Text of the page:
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NAMI survey shows funding slowdown

December 10, 2015
by Julie Miller, Editor in Chief
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It’s been three years this month since the Sandy Hook Elementary School tragedy in Newtown, Conn., and legislators are still fighting for policy changes they believe will help to prevent such tragedies. Proposals range from gun control laws to enhanced funding for mental health treatment and everything in between.

The National Alliance on Mental Illness (NAMI) this week released its third annual survey of state mental health legislation, and found 23 states increased mental health spending in 2015, compared to 29 states in 2014 and 36 in 2013. For the second year in a row, Minnesota and Virginia stand out as states investing in mental health. New York also invested significantly in 2015 to strengthen its public mental health system, according to NAMI.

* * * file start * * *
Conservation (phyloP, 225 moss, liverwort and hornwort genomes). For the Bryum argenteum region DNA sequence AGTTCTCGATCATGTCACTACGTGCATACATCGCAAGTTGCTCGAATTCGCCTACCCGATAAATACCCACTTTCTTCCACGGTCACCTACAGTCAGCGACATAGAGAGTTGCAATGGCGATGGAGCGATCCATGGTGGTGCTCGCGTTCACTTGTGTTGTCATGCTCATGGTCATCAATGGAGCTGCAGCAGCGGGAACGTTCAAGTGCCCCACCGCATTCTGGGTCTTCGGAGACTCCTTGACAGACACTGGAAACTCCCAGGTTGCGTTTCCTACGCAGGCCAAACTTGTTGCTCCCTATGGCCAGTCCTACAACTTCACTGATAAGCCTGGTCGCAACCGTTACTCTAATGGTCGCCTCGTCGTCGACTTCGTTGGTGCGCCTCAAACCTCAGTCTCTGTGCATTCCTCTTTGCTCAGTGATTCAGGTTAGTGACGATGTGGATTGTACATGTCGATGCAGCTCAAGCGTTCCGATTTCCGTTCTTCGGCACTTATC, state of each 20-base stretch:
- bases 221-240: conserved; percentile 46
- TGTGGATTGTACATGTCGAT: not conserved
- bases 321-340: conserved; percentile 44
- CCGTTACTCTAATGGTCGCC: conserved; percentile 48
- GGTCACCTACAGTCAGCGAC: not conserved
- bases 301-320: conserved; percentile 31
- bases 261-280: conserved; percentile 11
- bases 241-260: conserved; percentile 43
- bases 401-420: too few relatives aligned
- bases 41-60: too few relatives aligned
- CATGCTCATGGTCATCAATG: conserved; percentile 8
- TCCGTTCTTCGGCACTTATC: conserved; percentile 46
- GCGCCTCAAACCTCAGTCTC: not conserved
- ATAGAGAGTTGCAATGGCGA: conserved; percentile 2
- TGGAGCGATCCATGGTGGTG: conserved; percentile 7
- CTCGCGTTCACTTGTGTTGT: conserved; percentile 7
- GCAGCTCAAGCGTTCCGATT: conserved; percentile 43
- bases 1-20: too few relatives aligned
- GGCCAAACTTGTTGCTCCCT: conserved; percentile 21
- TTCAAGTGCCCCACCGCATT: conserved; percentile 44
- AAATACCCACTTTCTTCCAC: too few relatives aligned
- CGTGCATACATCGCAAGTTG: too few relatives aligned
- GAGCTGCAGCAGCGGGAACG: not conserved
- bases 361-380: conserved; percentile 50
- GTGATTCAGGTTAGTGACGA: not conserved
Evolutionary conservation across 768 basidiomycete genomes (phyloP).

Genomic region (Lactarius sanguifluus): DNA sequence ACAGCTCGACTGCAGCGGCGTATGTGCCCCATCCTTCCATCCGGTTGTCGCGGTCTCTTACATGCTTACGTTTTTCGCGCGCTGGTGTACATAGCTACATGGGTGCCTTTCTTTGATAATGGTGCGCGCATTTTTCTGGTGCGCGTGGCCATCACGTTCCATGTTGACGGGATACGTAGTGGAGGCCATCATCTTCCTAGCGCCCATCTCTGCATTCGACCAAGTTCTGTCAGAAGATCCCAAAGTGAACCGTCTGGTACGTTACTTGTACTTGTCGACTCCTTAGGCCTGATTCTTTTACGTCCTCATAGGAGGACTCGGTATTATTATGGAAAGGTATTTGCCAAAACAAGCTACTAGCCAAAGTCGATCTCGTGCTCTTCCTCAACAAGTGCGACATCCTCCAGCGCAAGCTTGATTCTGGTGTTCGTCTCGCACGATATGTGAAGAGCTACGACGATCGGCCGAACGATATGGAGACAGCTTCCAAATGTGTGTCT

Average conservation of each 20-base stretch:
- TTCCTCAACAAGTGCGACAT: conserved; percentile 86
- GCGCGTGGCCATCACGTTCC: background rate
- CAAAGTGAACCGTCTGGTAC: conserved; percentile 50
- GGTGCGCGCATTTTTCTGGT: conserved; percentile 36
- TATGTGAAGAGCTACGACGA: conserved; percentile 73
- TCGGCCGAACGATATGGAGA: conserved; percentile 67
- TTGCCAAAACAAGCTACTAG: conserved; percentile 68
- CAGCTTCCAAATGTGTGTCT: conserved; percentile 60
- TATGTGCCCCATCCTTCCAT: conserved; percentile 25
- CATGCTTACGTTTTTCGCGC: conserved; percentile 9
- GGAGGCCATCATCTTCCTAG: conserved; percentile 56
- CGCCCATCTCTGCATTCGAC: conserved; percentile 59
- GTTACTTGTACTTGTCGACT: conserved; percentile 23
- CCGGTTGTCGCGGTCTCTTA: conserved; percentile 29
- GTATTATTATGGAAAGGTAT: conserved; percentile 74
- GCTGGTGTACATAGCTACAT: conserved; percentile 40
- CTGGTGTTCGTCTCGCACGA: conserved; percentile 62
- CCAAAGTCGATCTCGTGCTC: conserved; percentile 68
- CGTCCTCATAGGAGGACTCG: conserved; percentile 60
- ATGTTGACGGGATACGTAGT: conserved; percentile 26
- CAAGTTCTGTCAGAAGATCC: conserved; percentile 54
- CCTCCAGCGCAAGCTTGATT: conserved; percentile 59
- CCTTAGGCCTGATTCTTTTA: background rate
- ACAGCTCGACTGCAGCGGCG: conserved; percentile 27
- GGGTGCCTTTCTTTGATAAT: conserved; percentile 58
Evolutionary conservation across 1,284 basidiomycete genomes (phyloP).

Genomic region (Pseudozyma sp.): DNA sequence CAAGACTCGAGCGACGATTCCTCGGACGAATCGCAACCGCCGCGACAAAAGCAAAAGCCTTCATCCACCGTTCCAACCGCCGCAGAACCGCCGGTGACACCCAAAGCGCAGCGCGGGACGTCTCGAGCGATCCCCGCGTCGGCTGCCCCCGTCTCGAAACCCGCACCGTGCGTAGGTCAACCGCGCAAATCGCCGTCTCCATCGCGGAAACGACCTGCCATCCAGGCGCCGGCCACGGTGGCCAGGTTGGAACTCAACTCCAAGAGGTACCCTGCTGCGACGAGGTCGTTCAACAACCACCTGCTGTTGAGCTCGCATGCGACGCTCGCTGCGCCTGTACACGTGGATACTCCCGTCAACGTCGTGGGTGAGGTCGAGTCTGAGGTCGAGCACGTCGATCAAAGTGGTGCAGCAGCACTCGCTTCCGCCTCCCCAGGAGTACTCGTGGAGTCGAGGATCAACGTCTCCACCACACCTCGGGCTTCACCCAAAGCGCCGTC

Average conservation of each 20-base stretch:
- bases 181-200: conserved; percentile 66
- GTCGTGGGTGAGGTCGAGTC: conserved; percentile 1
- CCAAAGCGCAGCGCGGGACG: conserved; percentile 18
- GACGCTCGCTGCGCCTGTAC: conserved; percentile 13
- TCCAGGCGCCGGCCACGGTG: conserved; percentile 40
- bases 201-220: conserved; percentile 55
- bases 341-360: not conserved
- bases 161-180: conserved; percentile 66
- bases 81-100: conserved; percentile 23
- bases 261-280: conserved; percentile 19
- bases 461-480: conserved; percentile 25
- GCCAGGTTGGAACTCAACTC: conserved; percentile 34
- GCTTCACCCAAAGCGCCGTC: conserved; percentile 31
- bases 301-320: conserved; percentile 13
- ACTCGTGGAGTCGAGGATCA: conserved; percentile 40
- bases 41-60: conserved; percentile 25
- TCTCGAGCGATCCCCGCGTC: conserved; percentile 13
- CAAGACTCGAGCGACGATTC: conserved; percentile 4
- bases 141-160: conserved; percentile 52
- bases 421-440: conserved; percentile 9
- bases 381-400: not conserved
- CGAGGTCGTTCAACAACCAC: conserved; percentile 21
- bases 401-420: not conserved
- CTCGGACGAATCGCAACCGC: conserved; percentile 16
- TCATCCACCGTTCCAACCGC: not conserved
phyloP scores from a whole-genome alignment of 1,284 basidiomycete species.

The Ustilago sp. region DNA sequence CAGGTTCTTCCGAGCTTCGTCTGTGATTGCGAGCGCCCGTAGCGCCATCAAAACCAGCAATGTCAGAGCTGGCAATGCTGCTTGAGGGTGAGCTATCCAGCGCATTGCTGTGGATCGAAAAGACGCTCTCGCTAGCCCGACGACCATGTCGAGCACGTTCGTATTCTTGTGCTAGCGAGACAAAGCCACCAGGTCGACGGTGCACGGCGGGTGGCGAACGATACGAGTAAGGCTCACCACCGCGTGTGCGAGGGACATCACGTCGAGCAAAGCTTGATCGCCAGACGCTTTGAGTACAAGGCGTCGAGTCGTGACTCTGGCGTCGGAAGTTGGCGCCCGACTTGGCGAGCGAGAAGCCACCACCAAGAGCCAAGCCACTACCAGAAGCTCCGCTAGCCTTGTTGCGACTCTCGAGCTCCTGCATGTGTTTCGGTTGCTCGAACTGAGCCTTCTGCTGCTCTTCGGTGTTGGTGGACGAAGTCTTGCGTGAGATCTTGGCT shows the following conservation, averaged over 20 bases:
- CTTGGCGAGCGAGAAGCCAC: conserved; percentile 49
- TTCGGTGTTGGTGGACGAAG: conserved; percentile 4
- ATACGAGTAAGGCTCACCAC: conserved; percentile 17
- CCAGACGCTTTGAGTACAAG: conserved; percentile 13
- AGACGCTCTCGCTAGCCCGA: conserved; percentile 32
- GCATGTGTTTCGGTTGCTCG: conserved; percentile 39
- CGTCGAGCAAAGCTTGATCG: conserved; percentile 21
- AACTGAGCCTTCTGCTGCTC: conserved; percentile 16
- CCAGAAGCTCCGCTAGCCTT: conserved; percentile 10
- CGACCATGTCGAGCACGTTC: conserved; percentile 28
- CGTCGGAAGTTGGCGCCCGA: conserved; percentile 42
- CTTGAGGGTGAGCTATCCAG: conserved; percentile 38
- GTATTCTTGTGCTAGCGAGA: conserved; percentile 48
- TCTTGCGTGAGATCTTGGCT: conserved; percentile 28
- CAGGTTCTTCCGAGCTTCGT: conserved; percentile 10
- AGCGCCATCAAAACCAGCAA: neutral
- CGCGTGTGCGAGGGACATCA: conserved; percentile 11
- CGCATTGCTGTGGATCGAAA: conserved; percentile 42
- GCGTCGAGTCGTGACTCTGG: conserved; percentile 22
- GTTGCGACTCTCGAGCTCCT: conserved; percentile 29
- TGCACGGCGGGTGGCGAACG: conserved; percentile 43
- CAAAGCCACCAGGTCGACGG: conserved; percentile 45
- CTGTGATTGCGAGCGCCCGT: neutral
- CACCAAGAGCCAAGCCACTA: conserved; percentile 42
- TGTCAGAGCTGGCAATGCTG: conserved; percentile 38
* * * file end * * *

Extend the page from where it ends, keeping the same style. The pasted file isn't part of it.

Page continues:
Arizona, Minnesota, Utah, Virginia and Washington State passed several supportive bills, including measures for criminal justice and psychiatric inpatient care.

"Tragedies are happening every day,” said NAMI Executive Director Mary Giliberti, in a statement. “They include people living with mental illness who end up in emergency rooms, jail or living homeless on the street. They include young people whose symptoms aren't recognized early enough to avoid the worst outcomes. They include deaths by suicide."

NAMI is looking for comprehensive legislation at the federal level.

Eleven states have increased investment in mental health each year of the survey, 2013 to 2015: Colorado, Connecticut, Delaware, Idaho, Minnesota, New Hampshire, New Jersey, South Carolina, South Dakota, Virginia and Washington.

Three states cut mental health spending every year during the same period:  Alaska, North Carolina and Wyoming.

Read the 74-page NAMI report here.